Have you been reading more and more about snakes and would like to get one as a pet? Snakes are truly amazing, but you would need to pick one that is suitable for you, and one that you can take care of properly. In this post, you will find a list of 17 best pet snakes for beginners, what makes them good for beginners, and some on the pros/cons and care requirements.
All the best pet snakes for beginners in this post are non-venomous and easier to care for than other snake species (in no particular order). Please learn about their care and set up a cage before bringing one home. You can read care sheet and find setup guides on this website.
Before you choose a pet snake, please consider and remember following:
- Make sure that the snake you would like to get is legal in your state/country to keep. Never capture snakes from the wild.
- Almost all pet snakes are squirmy/nippy when young, and would need regular handling to tame down.
- Most snake pets are good escape artists, so you would need a cage with well-fitting lids/tops.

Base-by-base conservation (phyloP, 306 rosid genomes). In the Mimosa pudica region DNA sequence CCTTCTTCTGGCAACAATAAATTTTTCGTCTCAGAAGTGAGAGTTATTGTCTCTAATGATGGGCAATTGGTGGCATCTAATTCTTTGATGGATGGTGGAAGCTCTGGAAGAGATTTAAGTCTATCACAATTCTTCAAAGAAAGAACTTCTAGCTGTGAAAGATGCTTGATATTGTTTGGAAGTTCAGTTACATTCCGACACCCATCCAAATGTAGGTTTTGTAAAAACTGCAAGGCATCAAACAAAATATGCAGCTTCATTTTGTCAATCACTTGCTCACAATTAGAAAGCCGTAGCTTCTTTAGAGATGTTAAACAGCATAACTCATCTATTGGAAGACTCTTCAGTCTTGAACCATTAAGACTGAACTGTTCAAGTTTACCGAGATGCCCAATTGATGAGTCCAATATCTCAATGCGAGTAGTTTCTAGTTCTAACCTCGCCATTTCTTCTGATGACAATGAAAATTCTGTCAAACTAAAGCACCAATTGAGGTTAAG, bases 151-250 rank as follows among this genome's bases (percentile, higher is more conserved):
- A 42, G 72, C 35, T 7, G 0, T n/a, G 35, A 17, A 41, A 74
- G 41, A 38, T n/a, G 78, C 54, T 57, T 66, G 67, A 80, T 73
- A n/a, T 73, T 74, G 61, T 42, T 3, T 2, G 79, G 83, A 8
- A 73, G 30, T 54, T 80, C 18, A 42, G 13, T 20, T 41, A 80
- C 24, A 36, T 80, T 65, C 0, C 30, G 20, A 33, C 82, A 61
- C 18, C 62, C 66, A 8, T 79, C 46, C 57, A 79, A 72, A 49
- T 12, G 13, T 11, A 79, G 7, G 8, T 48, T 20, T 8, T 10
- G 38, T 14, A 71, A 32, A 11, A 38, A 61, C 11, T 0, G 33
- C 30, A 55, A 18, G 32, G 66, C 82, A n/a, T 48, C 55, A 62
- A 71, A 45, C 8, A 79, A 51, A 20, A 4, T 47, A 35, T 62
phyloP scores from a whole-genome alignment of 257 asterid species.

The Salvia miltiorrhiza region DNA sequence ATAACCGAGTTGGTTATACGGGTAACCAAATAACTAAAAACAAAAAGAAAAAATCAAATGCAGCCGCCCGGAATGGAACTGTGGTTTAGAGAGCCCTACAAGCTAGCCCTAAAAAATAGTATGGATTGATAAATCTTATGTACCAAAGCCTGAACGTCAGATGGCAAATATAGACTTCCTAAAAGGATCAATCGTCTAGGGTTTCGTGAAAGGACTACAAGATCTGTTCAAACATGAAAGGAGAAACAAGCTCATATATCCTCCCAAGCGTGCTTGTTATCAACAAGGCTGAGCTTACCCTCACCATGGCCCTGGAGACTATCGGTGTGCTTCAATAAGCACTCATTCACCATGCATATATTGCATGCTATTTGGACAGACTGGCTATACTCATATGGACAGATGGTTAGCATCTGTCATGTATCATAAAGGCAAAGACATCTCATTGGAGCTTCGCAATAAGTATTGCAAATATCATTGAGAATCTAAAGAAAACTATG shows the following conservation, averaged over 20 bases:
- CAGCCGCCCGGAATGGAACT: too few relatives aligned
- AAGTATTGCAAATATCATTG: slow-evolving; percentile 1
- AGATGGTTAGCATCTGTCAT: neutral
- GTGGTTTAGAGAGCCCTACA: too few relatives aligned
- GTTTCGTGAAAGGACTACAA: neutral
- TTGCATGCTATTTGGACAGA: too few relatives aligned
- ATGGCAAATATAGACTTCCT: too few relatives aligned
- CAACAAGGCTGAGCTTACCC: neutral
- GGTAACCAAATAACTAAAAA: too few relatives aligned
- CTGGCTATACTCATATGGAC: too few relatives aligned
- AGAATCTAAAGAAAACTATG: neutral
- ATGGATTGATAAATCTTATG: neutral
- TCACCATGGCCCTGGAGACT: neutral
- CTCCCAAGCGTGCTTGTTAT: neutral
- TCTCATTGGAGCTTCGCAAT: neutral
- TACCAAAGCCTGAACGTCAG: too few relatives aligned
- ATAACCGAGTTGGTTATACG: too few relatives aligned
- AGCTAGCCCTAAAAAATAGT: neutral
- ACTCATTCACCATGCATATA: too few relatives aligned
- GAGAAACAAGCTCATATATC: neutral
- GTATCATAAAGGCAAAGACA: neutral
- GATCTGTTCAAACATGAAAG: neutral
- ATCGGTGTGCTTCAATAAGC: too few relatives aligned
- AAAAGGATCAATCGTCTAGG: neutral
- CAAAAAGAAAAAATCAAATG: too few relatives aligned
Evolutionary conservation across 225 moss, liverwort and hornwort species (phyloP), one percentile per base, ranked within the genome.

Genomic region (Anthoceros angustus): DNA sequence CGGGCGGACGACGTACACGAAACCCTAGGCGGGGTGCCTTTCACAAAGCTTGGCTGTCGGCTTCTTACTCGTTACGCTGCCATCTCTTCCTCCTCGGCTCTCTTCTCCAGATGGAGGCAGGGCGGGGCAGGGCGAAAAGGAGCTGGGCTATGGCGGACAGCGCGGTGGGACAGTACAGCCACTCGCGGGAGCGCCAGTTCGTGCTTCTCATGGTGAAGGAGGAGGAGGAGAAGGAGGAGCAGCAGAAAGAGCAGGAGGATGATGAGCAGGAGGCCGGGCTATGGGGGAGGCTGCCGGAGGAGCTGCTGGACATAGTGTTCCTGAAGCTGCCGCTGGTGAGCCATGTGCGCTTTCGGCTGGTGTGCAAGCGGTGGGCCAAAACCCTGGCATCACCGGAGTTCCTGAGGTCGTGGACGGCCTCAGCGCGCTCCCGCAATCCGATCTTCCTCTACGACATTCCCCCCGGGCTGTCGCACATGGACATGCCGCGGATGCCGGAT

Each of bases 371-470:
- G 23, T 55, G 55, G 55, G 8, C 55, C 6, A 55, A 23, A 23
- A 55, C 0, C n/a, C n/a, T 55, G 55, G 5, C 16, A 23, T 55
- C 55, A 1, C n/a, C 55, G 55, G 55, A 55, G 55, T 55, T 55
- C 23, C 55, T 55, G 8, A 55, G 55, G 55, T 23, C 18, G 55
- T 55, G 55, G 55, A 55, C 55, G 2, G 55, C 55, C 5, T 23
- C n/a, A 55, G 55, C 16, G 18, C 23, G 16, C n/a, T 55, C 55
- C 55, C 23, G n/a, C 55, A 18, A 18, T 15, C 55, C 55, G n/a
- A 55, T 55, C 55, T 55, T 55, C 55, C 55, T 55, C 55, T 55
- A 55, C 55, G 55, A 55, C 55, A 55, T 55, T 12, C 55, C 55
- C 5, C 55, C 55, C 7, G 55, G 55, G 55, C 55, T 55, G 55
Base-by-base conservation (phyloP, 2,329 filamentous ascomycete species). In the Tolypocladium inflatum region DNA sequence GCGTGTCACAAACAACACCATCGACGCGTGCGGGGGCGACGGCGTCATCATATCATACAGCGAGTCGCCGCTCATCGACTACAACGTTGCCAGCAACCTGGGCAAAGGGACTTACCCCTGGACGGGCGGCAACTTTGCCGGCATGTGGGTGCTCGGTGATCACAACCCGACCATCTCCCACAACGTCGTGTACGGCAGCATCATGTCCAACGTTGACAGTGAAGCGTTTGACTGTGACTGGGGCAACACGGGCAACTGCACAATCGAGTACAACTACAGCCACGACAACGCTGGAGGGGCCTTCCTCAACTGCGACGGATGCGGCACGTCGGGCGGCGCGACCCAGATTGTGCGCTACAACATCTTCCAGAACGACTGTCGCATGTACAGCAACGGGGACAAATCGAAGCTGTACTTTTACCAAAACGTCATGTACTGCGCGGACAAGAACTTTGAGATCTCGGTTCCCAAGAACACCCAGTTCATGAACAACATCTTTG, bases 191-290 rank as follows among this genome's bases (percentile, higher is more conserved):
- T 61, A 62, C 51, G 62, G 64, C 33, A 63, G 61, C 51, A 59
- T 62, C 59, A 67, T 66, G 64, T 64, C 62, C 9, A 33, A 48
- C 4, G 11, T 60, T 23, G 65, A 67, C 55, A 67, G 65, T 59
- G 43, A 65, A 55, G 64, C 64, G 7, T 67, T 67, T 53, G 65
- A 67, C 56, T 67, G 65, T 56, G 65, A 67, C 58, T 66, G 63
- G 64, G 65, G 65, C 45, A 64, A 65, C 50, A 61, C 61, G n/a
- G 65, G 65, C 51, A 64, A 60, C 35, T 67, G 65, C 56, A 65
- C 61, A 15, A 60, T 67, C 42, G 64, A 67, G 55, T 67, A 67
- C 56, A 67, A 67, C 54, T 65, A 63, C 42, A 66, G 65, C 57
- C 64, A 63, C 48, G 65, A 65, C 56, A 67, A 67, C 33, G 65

#1: Ball python
Ball python is one of the best pet snakes for beginners – they are non-venomous popular pet snake that you can get. They make great pets because of their shy and docile demeanor and reluctance to attack.
Ball pythons also don’t get too large, with females often growing bigger than males. Full grown adult ball pythons (3 years and over) reach 3-5 feet long (91-152cm), rarely up to 5.9 feet (182 cm). Some males can reach only 2-2.5 feet (61-76 cm) long.
Ball pythons are nocturnal, so they mostly hide during the day. You must provide them with a tight fitting hide on each side of the cage and create a temperature gradient.
Ball pythons require a slightly high humidity (60-80%), so a plastic tub or PVC caging is more ideal. You will need to feed your ball python mice, or better rats. Young ball pythons will eat every 5-7 days, and then you will need to feed only once in 7-10 days (and up to once in 2 weeks for adults).
You will need to provide heat with an under tank pad or a lamp. Ball pythons do not require UVB lighting or very bright in-tank lighting. A ball python will do fine in a 30 gallon cage, but a 40+ gallon is ideal for an adult.
You are very likely to tame a ball python and it will tolerate handling. Younger ball pythons can be nippy, but handling and time often tames them down.
One of the cons of ball pythons is that they can be picky eaters, and go off feed for months. However, if you research their care and make sure everything is optimal, your ball python will be fine.